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While the European Medicines Agency approved a third dose for people over 18-years-old, the agency said it was up to member states to decide whether to use them.
The European Medicines Agency (EMA)approved issuing third booster shots of the BioNTech-Pfizer vaccine to people over the age of 18 on Monday.
The approval follows in the footsteps of other regulators, but comes amid urging from the World Health Organization (WHO) to ensure first doses reach developing countries before third doses are rolled out in wealthier parts of the world.
For people 18 and older with normally functioning immune systems, EMA said a BioNTech-Pfizer booster shot could be considered — provided that six months had passed since the second dose of their original vaccination.
The regulatory agency noted, however, that "decisions for boosters will be taken by public health bodies at national level."
Separately, the EMA gave the green light for people with "severely compromised immune systems" to receive a third shot of either the BioNTech-Pfizer or the Moderna vaccine at least 28 days after their original dose. The two types of vaccines use mRNA technology.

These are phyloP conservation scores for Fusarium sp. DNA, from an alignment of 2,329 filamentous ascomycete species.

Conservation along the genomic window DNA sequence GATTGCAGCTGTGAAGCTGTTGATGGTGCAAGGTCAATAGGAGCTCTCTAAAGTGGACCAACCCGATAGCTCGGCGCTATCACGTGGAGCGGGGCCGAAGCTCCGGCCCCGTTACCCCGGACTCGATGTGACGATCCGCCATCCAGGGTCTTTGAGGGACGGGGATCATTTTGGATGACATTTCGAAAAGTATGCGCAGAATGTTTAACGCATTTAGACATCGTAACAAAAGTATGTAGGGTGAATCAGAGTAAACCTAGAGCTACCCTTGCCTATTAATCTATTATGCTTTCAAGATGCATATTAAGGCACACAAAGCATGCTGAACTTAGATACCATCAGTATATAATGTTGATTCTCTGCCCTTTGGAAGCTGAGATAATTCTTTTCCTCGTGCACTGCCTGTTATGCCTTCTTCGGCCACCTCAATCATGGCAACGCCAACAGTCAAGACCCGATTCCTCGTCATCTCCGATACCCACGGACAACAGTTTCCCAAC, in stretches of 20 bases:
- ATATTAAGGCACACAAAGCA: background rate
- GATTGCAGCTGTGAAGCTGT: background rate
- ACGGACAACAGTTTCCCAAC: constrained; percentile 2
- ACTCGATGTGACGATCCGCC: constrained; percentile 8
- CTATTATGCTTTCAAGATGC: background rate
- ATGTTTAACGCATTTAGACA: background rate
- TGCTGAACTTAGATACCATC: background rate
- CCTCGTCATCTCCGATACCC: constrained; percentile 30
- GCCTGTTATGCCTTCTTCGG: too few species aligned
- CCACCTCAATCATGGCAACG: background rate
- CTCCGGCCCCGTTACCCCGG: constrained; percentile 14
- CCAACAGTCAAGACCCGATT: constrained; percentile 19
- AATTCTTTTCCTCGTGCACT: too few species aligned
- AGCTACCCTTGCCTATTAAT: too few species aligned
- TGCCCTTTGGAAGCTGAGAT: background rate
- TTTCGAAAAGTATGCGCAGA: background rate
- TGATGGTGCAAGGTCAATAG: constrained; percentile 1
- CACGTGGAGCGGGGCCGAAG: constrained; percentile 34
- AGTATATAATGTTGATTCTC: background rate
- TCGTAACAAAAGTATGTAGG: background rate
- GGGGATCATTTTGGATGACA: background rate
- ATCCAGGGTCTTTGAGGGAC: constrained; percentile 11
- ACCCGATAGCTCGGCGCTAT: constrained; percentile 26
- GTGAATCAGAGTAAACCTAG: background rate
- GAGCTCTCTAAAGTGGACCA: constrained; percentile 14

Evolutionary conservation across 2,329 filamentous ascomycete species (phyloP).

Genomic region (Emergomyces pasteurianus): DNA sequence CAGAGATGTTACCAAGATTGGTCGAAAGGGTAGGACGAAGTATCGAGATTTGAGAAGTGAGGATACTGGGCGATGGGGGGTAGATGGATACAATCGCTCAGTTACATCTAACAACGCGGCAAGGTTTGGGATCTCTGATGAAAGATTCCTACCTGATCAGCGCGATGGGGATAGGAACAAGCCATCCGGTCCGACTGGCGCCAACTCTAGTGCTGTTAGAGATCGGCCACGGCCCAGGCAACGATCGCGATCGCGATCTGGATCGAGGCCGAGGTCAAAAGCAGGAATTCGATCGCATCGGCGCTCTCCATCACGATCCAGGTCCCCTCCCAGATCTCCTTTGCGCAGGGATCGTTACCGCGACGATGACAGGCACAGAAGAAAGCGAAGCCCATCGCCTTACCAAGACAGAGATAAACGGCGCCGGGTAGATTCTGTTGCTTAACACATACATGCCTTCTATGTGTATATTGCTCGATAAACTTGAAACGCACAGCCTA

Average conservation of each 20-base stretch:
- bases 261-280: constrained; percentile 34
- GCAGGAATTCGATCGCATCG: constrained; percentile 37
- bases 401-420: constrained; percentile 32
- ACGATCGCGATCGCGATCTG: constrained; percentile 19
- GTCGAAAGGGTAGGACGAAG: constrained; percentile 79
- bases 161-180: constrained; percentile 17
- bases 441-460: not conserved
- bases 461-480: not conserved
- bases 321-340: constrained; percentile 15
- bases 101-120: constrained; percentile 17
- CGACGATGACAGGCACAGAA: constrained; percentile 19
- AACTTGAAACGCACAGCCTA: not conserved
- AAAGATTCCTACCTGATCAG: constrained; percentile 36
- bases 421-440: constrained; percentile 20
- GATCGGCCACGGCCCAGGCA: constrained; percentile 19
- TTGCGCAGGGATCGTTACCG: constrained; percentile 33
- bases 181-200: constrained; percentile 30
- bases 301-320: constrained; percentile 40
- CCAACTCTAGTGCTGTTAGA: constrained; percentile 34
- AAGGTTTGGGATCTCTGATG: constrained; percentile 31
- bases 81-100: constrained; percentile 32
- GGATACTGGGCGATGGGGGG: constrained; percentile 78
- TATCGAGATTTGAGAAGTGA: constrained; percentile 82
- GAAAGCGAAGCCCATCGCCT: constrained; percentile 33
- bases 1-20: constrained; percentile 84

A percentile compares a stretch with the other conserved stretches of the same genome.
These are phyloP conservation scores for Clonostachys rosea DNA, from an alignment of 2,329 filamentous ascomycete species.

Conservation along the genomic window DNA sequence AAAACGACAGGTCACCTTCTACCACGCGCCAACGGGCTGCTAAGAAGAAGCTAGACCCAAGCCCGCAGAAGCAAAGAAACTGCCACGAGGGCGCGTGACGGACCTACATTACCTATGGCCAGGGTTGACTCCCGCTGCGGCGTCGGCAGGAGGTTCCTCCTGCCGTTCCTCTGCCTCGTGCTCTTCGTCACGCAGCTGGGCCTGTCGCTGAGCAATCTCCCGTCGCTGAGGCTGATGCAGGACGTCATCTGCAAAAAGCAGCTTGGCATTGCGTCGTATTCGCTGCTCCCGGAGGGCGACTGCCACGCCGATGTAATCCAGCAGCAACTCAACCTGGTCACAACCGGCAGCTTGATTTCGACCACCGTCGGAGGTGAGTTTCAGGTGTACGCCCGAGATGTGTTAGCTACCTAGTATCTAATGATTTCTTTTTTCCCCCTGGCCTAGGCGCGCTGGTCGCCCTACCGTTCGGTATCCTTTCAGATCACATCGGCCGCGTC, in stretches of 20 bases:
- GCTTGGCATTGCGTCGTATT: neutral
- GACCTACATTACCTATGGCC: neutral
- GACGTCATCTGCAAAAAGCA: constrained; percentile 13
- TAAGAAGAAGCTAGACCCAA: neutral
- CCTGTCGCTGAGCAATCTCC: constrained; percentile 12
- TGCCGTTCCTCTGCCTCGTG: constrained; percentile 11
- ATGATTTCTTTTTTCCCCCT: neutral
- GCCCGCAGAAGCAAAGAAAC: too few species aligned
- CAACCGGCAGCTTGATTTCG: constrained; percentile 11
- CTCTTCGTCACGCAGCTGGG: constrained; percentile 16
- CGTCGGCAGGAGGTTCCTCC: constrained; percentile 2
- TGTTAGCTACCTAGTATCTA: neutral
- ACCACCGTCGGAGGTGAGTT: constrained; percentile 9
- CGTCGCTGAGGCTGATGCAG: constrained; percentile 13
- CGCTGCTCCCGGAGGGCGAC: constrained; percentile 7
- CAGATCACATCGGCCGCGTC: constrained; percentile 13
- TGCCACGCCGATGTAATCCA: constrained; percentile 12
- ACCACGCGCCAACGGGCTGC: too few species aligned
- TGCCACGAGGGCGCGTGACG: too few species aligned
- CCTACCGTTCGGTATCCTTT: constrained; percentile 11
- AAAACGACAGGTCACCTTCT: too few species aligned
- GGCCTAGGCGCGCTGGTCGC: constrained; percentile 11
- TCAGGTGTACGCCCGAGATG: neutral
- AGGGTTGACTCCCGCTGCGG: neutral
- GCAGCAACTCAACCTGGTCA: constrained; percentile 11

Regulators reached the decision after evaluating several studies on the safety and efficacy of booster doses. They said they would continue to monitor for potential, rare side effects.
The EMA's recommendations will now head to the bloc's executive arm, the European Commission, for approval before being passed on to the bloc's 27 health ministries.
Several EU member-states have already launched their own booster campaigns, including Germany, France, Italy and Ireland. But the rules about who is currently eligible vary from country to country.
The United States, the United Kingdom and Israel have also granted regulatory approval to BioNTech-Pfizer booster doses, although Israel is the only country to have rolled out the option to its entire population.
The EU's regulatory approval also comes amid tensions between richer and poorer nations over access to coronavirus vaccines and warnings from the WHO against hoarding supplies.
The UN's health body has repeatedly urged the US, Europe and others to hold off on rolling out booster campaigns and instead help ensure developing countries have enough doses to vaccinate their populations.
BioNTech-Pfizer sought to calm concerns and criticism from the WHO and leaders in several developing nations. In a statement, the two companies said they "do not expect the introduction of booster doses in the United States and the EU, if authorized, to impact the existing supply agreements in place."
rs/msh (AP, AFP, Reuters)